The mean BMI for the cohort was 28.8 (95% confidence interval 24.4–30.3); 60 patients (71.4%) were considered overweight or obese (BMI ≥ 25). There were 42 complications in 31 patients (36.9%); this included 19 significant complications in 17 patients (20.2%). Logistic regression revealed that the probability of a significant complication was related to BMI (p < 0.04); the chance of a significant complication was 14% with a BMI of 25, 20% with a BMI of 30, and 36% with a BMI of 40. Positioning-related palsies were only found in extremely obese patients (BMI ≥ 40). The probability of minor complication occurrence increased with age (p < 0.02), not BMI. The rate of complications was independent of sex as well as the presence of DM or hypertension. A standard collection of complications occurred, including wound infection (three cases), cerebrospinal fluid leakage (eight cases, one requiring reoperation), deep vein thrombosis (two cases), cardiac events (four cases), symptomatic pseudarthrosis (one case), pneumonia (three cases), prolonged intubation (two cases), urological issues (eight cases), positioning-related palsy (two cases), and neuropathic pain (two cases).
Obesity is a prevalent condition in patients undergoing elective fusion for degenerative spinal conditions and may increase the prevalence and incidence of perioperative complications. In their analysis, the authors correlated increasing BMI and increased risk of significant postoperative complications. The correlation of obesity and perioperative complications may assist in the preoperative evaluation and selection of patients for surgery.
Sanjay Yadla, Bryan LeBude, Gabriel C. Tender, Ashwini D. Sharan, James S. Harrop, Alan S. Hilibrand, Alexander R. Vaccaro and John K. Ratliff
Traumatic Grade V thoracolumbar spondylolisthesis, or traumatic spondyloptosis (severe translation injuries), are uncommon spinal injuries. To the best of the authors' knowledge, this article represents the first reported case series of these unique spinal lesions.
The authors undertook a retrospective review of a tertiary care regional spinal cord injury patient population treated over a 10-year period (1997–2007). They analyzed data regarding age, sex, mechanism of injury, neurological status, and treatment.
Five patients were identified (3 men and 2 women) with ages ranging from 17 to 44 years. All patients had sustained high-energy closed spinal injuries: 3 motor vehicle accidents, 1 injured in a building collapse, and 1 hurt by a fallen steel beam. Four patients, all with sagittal-plane spondyloptosis, had a complete neurological deficit (American Spinal Injury Association [ASIA] Grade A), and 1, with coronal-plane spondyloptosis, presented with an incomplete neurological deficit (ASIA Grade C). Four patients had sustained concurrent multisystem trauma. All patients underwent surgery: an isolated posterior fusion in 2 and combined posterior-anterior fusion in 3. Only the patient with an incomplete neurological deficit (coronal-plane spondyloptosis) recovered neurological function postoperatively.
Traumatic thoracolumbar junction spondyloptosis is rare. Surgical reconstruction and stabilization allow for early mobilization and rehabilitation. In the present series, a patient with coronal-plane spondyloptosis presented with preserved neurological function. This may be due to the result of differences in resultant neurological compression due to displacement mechanics compared with sagittally displaced injuries.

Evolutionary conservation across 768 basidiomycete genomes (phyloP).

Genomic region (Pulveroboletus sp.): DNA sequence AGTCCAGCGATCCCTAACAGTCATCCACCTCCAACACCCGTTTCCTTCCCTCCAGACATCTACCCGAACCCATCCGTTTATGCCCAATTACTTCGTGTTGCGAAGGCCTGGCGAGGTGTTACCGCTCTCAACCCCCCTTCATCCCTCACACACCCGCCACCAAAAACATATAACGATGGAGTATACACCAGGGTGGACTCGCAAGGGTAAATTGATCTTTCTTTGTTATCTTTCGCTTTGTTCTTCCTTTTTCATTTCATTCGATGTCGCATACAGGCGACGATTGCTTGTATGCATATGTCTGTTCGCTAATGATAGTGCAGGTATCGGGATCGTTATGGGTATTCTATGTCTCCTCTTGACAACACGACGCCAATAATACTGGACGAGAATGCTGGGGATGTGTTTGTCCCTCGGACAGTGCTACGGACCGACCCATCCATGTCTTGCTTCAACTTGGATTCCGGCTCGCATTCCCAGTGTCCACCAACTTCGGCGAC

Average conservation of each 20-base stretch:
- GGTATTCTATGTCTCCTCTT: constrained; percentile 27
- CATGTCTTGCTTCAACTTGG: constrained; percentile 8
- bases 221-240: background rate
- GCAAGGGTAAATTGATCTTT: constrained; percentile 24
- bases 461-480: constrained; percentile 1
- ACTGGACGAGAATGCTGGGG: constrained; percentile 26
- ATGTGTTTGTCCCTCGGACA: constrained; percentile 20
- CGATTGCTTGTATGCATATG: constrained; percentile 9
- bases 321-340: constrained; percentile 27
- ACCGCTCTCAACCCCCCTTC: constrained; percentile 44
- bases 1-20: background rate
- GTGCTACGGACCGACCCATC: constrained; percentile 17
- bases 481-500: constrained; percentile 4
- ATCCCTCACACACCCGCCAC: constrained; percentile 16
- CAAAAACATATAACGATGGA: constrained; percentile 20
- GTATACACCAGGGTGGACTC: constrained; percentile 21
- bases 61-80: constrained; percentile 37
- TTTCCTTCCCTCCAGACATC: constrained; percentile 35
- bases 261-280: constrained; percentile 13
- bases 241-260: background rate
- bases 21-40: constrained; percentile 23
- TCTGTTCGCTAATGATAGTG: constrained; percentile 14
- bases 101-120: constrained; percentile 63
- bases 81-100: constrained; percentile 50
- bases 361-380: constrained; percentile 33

John K. Ratliff, Bryan Lebude, Todd Albert, Tony Anene-Maidoh, Greg Anderson, Phillip Dagostino, Mitchel Maltenfort, Alan Hilibrand, Ashwini Sharan and Alexander R. Vaccaro
Definitions of complications in spinal surgery are not clear. Therefore, the authors assessed a group of practicing spine surgeons and, through the surgeons' responses to an online and emailed survey, developed a simple definition of operative complications due to spinal surgery. To validate this assessment, the authors revised their survey to make it appropriate for a lay audience and repeated the assessment with a cohort of patients who underwent spine surgery.
The authors surveyed a cohort of practicing spine surgeons via email and a web-based survey. Surgeons were presented with various complication scenarios and were asked to grade the presence or absence of a complication as well as complication severity, with responses limited to “major complication” and “minor complication/adverse event.” The authors administered a similar assessment, modified for lay persons, to patients in a spinal surgery clinic.
Complete responses were obtained from 229 surgeons; orthopedic surgeons comprised the majority of respondents (73%). The authors obtained completed surveys from 197 patients. Overall, there was consistent agreement between physicians and patients regarding the presence or absence of a complication in the majority of scenarios (8 [73%] of 11 scenarios with agreement that a complication was present). The overall kappa value, evaluating major versus minor complication, and presence or absence of a complication over the entire cohort, was fair (κ = 0.21). The authors found greater variation between the cohorts when evaluating complication severity. Patients were consistently more critical than physicians in the majority of scenarios in which a difference was evident. In 4 scenarios, patients were more likely than surgeons to deem the scenario a complication and to grade the complication as major versus minor (p < 0.01). In 3 additional scenarios, patients were more likely than physicians to grade a major complication as opposed to minor complication (p < 0.01). In only 1 scenario were patients less likely than physicians to report a complication (p < 0.001).
Comparing responses of spine surgeons and patients who underwent spinal surgery in assessing a group of common postoperative events, the authors found significant agreement on perception of presence of a complication in the majority of scenarios reviewed. However, patients were consistently more critical than surgeons when differences in reporting were found. The authors' data underscore the importance of reconciling differing opinions regarding complications through open discussions between physicians and patients to ensure accurate patient expectations of planned medical or surgical interventions.